Each treatment session, including set-up and plan adaptation, took 45 to 60 minutes during which time the patient was on the bed.
Although the patient lived in Derby, he was able to travel to the GenesisCare centre in Oxford each day for treatment and private transport was provided as part of his care.
At each session, the target was recontoured by the treating clinical oncologist and the plan adapted daily before treatment. This was found to be necessary due to the degree of movement and shifting of the prostate influenced by bowel and bladder filling.
This daily adaptive process took an average of 54 minutes for each of the five SABR treatment sessions.
Minimal side effects were recorded, with grade 1 bowel and grade 1 urinary toxicities which settled very quickly after treatment. In fact, these side effects were so minimal that the patient was concerned that treatment might not be effective.
Post-radiotherapy, his endocrine treatment was stopped, the side effects of tiredness had reduced within three weeks and he was feeling significantly better. At five months follow-up, the patient’s PSA value had decreased to 1.6 from 18 at the start of radiotherapy treatment.
The patient is continuing to provide patient-reported outcome measures (PROMs) data.
MRI-guided radiotherapy allows technology to be extended for use both in radiotherapy planning and for adaptations during treatment. The advantages of this are numerous – firstly, it can allow greater accuracy in delineating clinical target volumes and organs at risk.1,2 This in turn could lead to smaller volumes being irradiated which may reduce both acute and long-term radiation toxicity. Furthermore, rather than having a ‘snapshot’ of the anatomy, as would be provided by traditional IGRT (image-guided radiotherapy) such as a cone beam CT, this allows direct visualisation of the relevant area during the radiotherapy treatment.
The MRIdian MR linac enabled this patient to undergo curative radiotherapy treatment for prostate cancer with minimum impact on his day-to-day responsibilities as a carer for his wife. This was achieved with minimal short-term toxicities and in doing so, it was possible to reduce the side effects of long-term hormone treatments, greatly impacting the patient’s quality of life.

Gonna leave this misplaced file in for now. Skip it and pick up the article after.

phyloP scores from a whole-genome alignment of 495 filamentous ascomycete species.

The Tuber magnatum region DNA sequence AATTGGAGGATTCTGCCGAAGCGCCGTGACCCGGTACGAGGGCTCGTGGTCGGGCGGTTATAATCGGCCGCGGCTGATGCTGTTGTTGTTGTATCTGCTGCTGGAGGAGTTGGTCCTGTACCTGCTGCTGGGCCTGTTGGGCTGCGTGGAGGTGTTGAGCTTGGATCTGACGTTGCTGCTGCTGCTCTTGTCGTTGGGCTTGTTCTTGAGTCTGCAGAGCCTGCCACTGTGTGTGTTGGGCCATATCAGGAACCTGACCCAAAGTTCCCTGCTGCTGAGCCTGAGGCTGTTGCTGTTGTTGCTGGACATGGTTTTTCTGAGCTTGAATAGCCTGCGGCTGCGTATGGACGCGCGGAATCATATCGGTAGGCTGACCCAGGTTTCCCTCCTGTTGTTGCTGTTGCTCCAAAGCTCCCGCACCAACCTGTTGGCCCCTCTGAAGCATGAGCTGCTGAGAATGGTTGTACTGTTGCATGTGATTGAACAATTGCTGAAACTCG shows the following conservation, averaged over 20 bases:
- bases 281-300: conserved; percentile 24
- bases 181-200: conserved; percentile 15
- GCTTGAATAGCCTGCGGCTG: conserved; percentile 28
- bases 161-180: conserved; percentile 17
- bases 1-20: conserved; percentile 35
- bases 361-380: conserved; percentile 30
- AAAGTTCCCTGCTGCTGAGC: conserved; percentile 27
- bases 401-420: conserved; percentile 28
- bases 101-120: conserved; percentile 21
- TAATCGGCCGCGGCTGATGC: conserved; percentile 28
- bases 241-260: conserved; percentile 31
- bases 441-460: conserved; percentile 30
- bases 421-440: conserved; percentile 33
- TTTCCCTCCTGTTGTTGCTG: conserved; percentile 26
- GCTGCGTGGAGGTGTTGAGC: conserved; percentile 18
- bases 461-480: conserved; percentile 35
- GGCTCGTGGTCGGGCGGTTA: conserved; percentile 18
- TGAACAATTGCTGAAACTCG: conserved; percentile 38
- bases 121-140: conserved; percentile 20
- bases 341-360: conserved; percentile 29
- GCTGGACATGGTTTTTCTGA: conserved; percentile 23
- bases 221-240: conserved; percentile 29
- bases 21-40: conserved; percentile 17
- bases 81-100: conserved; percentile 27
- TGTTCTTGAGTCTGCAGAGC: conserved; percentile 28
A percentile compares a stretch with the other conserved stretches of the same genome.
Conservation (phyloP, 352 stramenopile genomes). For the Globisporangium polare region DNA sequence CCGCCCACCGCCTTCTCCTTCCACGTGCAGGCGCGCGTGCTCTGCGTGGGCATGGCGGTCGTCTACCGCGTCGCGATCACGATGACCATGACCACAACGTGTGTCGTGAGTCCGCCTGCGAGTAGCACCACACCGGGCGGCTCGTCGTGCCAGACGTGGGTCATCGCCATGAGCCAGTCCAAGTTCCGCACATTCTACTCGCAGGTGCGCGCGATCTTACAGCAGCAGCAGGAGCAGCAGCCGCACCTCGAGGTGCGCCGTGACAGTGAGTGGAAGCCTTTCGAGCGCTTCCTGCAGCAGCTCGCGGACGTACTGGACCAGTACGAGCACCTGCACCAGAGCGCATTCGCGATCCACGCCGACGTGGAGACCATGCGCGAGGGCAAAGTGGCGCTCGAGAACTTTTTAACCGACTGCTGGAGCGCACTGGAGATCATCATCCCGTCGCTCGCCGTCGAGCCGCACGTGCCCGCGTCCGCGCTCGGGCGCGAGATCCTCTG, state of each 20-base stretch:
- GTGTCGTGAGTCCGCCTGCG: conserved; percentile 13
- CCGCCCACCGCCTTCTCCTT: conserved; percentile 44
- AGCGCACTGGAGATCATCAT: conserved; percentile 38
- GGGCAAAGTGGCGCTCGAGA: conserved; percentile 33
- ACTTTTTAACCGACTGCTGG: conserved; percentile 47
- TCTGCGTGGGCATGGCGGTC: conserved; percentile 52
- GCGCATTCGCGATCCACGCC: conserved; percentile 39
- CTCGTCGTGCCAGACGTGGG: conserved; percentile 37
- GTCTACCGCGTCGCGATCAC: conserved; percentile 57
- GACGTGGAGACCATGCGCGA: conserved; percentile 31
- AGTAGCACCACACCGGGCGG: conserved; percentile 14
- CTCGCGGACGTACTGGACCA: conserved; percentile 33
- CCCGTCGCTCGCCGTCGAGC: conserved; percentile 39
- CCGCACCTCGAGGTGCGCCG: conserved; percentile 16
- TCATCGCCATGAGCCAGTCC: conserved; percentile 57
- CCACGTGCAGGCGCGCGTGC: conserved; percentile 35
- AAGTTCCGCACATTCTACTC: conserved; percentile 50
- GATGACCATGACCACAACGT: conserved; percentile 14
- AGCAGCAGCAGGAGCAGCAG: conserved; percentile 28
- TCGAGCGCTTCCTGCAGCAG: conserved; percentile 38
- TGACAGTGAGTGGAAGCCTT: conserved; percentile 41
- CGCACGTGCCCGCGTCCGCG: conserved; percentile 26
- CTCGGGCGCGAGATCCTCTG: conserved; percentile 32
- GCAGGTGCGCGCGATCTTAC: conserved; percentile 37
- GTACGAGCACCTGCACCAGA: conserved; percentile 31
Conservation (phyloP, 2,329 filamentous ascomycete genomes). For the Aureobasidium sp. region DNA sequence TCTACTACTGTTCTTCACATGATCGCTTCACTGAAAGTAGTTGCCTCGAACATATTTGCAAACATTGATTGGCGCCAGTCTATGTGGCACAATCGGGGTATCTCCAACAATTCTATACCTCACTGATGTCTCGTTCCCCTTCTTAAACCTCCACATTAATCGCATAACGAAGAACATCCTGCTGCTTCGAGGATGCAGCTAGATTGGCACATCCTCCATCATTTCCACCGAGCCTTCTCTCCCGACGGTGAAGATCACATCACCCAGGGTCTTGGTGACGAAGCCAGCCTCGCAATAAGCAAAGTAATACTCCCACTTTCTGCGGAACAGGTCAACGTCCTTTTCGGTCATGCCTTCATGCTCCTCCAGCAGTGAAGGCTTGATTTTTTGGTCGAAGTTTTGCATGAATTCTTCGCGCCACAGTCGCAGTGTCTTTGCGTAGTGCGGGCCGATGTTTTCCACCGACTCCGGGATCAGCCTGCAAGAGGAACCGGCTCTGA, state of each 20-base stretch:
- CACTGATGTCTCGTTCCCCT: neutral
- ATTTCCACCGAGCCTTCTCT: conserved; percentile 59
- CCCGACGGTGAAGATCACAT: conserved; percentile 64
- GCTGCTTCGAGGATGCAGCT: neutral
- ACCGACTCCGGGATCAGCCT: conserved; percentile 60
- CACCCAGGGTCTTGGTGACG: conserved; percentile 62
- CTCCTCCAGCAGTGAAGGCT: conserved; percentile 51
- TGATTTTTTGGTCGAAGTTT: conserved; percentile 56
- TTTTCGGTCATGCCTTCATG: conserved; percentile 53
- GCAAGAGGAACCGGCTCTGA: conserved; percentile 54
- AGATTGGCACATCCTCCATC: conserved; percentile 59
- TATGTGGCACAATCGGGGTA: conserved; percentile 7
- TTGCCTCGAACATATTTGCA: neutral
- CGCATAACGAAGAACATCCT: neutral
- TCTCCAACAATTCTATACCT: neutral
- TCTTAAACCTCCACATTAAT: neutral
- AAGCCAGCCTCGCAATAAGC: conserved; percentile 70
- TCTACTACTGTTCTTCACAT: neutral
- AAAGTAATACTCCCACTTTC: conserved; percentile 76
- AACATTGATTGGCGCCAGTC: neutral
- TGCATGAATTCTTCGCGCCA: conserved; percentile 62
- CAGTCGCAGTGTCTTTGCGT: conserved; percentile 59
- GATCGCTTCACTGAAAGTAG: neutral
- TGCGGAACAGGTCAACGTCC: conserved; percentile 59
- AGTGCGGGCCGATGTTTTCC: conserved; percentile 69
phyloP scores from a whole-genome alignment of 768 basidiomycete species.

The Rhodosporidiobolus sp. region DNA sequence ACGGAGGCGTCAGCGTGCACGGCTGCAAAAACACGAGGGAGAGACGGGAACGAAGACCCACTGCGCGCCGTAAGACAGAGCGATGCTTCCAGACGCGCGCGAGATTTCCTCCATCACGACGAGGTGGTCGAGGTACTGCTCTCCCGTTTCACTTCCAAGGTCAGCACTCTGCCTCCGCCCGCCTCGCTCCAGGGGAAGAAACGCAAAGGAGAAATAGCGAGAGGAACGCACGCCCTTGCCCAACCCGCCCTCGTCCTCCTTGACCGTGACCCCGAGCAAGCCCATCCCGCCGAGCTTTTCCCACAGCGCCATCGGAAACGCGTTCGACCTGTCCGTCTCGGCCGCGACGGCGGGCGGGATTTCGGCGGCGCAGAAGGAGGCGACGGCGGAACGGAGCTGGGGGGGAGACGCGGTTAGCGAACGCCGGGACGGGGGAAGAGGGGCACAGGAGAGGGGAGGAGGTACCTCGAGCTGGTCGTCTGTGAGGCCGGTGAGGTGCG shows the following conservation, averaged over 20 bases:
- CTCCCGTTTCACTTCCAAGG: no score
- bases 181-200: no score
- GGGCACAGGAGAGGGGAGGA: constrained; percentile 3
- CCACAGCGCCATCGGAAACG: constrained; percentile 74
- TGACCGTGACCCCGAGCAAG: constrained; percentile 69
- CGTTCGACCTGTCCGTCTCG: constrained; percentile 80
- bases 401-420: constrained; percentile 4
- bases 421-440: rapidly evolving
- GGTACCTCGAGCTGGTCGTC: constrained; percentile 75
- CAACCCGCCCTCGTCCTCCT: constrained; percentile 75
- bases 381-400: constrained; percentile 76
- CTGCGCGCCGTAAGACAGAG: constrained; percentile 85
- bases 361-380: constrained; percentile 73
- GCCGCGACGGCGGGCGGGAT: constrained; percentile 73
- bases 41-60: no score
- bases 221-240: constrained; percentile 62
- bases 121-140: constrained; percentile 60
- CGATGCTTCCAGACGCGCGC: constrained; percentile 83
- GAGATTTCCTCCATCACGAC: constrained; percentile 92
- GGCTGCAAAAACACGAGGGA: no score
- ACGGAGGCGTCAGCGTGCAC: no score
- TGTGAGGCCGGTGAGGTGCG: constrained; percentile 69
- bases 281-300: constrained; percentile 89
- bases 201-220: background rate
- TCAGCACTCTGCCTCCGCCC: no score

This gentleman was the first patient to be treated on the MRIdian at our GenesisCare centre in Oxford and this was also the first ever MRIdian treatment in the UK. We are delighted we could provide a positive outcome for him and his wife.
Dr Nicola Dallas
A 74-year-old male with intermediate risk prostate cancer. The patient had a PSA value of 9.8 and a multiparametric MRI scan revealed a left peripheral zone tumour at the apex of the prostate along with the known previous left total hip replacement.
The patient was subsequently diagnosed with a prostate adenocarcinoma stage T2bN0M0 with a Gleason score 3+4 = 7 (grade group 2). He was started on bicalutamide hormone treatment. At the time of presentation, he was also taking tamsulosin to reduce his urinary tract symptoms.
Despite the hip replacement this gentleman remained very active – walking and running daily and continuing to work.
A hip replacement ordinarily produces significant artefact on a planning CT and diagnostic MRI. This presents particular challenges for conventional radiotherapy, making it difficult to visualise and contour the prostate gland for radiotherapy planning. This inability to accurately define the prostate gland in turn increases the potential toxicity to surrounding structures during treatment.
Fig 1: Planning scans of the patient. The top image shows MRI planning images using 0.35 T MRIdian displaying minimal artefact around the left prosthetic hip. The bottom is a CT planning scan of same patient showing significant artefact and obscured prostate views
Prostate brachytherapy was not considered a suitable treatment alternative to external beam radiotherapy here because of this gentleman’s significant lower urinary tract symptoms, and consequent use of tamsulosin. Brachytherapy can cause a significant and prolonged flare of genitourinary symptoms, and possible urinary retention, in patients with poor functional parameters pre-treatment.
Experience in other centres, such as the VU University Medical Center (VUMC) in Amsterdam, had already demonstrated that a hip prosthesis produces minimal interference on the imaging function of the MRIdian MR linac, enabling accurate localisation of the prostate gland. The MR linac technique then combines daily adaptation and real-time visualisation to facilitate a significantly reduced treatment margin, thereby minimising rectal dose and associated toxicity.
The patient therefore opted for treatment with ultra hypofractionated radiotherapy on the MR linac, on the basis that with improved localisation of the prostate it could minimise potential toxicity and long-term side effects to his rectum and bladder.
Fig 2: The MRIdian treatment plan with prostate contour on the planning MRI scan shown on the left and the prostate plan achieved on the right
Treatment was prescribed at 36.25 Gy in five fractions on the MRIdian. The aim of treatment was curative.